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Crime and punishment

The Argentine government charges media owners with crimes against humanity. Obama praises the Mothers of the Plaza de Mayo. Students protest while spring fever breaks into a rather rude spring awakening. And yes, Diego Maradona is still in the headlines.


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Last week the Kirchner government charged the country's leading newspaper owners — directors of Clarin Group, Ernestina Herrera de Noble y Hector Magnetto, and the director of La Nacian, Bartolome Mitre — with crimes against humanity. President Cristina Fernandez Kirchner presented a 191-page report saying the newspapers were illegally acquired by the coerced 1976 purchase of Papel Prensa, during the military dictatorship. The CEO of the Clarin Group, who is part of an ongoing feud with the Kirchners over control of the media, said the government is manipulating the facts. The president recently submitted a bill to Congress to declare newspaper print a "national interest" and give the government management over Papel Prensa.

While Kirchner maintains her opposition to media monopolies in Argentina, she doesn't have any problem with her own brand of monopoly on public buildings in Buenos Aires. There's been a bit of grumbling since the government decided to put new posters on all public buildings, featuring the image of Kirchner in a style that Clarin says mirrors a historical picture of Eva Peron.

Meanwhile, the president tried to make her mark in New York at the U.N. assembly. She criticized both the U.K. and the U.N. Security Council for lack of progress on the dispute for oil in the Falkland Islands. She also criticized the Iranian government for failing to extradite suspects in the AMIA bombings for trial in Buenos Aires and proposed they be brought to trial in a third country.

President Barack Obama's speech to the assembly also brought Argentina into the U.N. mix when he praised "the mothers of the disappeared who spoke out against the Dirty War," which Kirchner promptly posted on her new Twitter account.

Back home in Argentina, thousands of young Argentines are still protesting the poor state of schools across the country. For the last two months, students have taken over schools with teachers now joining the rebellion to fix "abysmal conditions, including a lack of heating gas, poor electrical systems, leaky ceilings and broken windows," among other problems. Much of the anger is directed toward Buenos Aires Mayor Mauricio Macri, who handles financing of high schools.

After the coldest winter in decades, the city of Buenos Aires invited youth to celebrate the coming of spring in the parks of Buenos Aires. But the celebration went horribly wrong with more than 74 people injured, including two pregnant women who were robbed and assaulted, one gunshot victim, and a 20-year-old who was hospitalized with alcohol poisoning. The majority of injuries seem to have been the result of gang violence that then caused stampedes.


The Argentine economy is on steroids, but generating inflation. Growth is expected to accelerate to 9.5 percent this year, its fastest pace since 1991. The Argentine peso's record low against the Brazilian real and the U.S. dollar is boosting exports of cars and wheat to neighboring Brazil, but fanning domestic inflation. Goldman Sachs estimates inflation could reach 25 percent this year, the second highest in the world after Venezuela.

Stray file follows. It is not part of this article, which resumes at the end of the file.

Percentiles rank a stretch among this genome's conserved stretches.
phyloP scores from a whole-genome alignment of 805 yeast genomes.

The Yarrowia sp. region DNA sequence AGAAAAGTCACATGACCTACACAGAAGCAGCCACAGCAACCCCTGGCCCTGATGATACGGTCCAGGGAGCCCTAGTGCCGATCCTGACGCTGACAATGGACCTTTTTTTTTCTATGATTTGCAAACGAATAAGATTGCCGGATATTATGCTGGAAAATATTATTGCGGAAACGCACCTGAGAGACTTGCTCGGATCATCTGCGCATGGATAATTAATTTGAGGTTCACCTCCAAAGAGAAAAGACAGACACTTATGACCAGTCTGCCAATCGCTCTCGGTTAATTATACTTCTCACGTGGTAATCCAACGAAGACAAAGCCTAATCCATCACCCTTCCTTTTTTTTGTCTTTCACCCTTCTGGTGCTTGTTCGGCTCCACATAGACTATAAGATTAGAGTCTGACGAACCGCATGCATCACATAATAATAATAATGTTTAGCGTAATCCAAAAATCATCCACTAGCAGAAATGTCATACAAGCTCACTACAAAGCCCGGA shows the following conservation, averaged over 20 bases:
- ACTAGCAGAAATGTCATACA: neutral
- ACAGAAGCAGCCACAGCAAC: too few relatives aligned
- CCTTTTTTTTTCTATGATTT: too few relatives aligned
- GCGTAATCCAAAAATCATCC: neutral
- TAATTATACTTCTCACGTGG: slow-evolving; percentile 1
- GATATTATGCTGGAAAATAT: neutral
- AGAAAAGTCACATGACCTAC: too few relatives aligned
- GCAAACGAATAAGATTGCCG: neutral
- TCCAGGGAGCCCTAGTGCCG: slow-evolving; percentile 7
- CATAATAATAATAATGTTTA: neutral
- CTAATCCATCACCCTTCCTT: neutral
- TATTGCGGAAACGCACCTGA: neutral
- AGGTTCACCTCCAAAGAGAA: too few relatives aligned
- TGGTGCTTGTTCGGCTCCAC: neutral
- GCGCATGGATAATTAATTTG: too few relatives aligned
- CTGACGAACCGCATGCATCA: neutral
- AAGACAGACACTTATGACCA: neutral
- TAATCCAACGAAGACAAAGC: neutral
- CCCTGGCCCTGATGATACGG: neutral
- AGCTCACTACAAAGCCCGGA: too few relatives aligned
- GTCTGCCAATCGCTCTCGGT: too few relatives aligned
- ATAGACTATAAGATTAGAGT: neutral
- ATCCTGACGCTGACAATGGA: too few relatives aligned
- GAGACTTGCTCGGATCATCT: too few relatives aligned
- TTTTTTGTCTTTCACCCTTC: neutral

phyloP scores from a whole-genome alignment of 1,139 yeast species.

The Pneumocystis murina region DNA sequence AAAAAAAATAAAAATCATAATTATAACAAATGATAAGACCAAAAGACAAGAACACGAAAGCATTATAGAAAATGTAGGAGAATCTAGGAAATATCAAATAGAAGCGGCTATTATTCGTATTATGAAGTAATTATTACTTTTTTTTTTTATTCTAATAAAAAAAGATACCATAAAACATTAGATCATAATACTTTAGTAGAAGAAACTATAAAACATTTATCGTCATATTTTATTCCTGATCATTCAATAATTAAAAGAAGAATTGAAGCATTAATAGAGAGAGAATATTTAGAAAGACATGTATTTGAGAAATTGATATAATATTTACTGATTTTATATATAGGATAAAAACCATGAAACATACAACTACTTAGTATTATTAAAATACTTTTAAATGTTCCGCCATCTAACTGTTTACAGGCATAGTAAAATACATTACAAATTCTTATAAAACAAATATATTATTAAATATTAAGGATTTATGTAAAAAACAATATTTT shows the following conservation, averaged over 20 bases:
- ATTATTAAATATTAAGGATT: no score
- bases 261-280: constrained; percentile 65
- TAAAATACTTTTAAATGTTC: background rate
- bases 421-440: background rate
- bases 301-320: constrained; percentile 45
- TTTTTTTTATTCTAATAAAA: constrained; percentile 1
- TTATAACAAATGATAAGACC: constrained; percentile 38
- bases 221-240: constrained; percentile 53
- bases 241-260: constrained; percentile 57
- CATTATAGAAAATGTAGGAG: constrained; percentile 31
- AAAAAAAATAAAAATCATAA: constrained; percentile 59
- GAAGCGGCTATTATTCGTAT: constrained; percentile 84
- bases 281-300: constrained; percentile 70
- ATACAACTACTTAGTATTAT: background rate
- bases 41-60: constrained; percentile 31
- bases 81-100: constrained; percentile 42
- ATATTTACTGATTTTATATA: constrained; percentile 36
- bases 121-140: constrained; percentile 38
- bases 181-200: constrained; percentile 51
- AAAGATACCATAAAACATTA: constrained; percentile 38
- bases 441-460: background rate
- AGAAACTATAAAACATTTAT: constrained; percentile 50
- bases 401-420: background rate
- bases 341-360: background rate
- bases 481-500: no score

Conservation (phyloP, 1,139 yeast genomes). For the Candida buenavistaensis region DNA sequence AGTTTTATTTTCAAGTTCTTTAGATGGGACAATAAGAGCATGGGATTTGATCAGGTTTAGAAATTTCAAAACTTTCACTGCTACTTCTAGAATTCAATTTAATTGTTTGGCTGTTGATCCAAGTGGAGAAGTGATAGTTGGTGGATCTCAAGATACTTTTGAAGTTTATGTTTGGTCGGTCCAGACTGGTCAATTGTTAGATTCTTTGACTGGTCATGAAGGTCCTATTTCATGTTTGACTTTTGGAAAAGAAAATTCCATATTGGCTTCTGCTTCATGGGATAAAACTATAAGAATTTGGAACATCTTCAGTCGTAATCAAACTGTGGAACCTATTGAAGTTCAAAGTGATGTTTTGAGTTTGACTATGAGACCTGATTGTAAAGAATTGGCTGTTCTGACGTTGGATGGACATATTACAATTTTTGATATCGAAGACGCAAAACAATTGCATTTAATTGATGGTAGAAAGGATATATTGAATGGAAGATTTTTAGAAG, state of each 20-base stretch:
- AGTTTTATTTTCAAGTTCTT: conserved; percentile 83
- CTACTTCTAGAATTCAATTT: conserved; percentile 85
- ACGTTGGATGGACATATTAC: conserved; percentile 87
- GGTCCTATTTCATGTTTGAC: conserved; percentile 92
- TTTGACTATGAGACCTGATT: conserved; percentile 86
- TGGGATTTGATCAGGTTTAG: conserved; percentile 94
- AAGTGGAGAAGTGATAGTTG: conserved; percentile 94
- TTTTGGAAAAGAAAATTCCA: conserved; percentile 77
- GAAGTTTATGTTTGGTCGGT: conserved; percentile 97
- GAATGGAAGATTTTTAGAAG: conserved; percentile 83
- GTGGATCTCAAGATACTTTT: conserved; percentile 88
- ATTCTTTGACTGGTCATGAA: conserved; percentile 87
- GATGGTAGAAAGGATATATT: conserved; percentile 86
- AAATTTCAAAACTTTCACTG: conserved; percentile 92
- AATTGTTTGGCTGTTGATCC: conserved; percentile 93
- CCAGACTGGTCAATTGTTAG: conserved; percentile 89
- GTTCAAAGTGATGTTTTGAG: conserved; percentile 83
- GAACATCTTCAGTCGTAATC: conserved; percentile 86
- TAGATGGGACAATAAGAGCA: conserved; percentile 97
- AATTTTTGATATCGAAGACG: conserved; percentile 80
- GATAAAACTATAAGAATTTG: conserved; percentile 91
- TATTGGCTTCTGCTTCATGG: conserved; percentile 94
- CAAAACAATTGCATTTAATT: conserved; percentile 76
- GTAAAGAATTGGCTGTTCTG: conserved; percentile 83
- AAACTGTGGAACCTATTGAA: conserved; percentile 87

In a bid to beat that inflation, Argentines are stepping up purchases of cars and televisions, but the middle classes are bearing the burden as salaries have failed to keep up with the increased cost of living.

A U.S federal appeals court upheld steep interest rates owed on millions of dollars of Argentine bonds held by an American company. The ruling is the latest win in a wave of cases brought by holders of Argentina's defaulted debt seeking to collect on Argentine bonds and seize Argentine assets.

Meanwhile, Argentina's president said last week that Argentina has no pressing need to sell bonds on international capital markets as the government taps the central bank’s foreign reserves to pay its debts.


Uruguay is now officially the world's biggest beef-eater, as beef consumption has slumped in Argentina. Cattle shortages, the result of drought and government restrictions, have driven beef prices up by 70 percent. Meanwhile Uruguay has seen its herd and its domestic consumption rise. (Argentines are eating more chicken).

But while they've lost the biggest beef-eating crown, Argentines have a new one to be proud of: biggest exporter of professional soccer players. According to a report from sports marketing consultancy Euroamericas, Argentina has replaced Brazil as the leading exporter of professional soccer players to European and Arab soccer leagues.

Yet Diego Maradona doesn't look like he'll get another chance to lead those talented players on Argentina's national team. Maradona said he would be willing to get rid of his assistants to return to coaching, but the Argentina Football Association looks like they favor Sergio Batista to get the job. And 9 out of 10 Argentines don't seem to want him back either, according to recent polls in both the newspapers La Nacion and Clarin.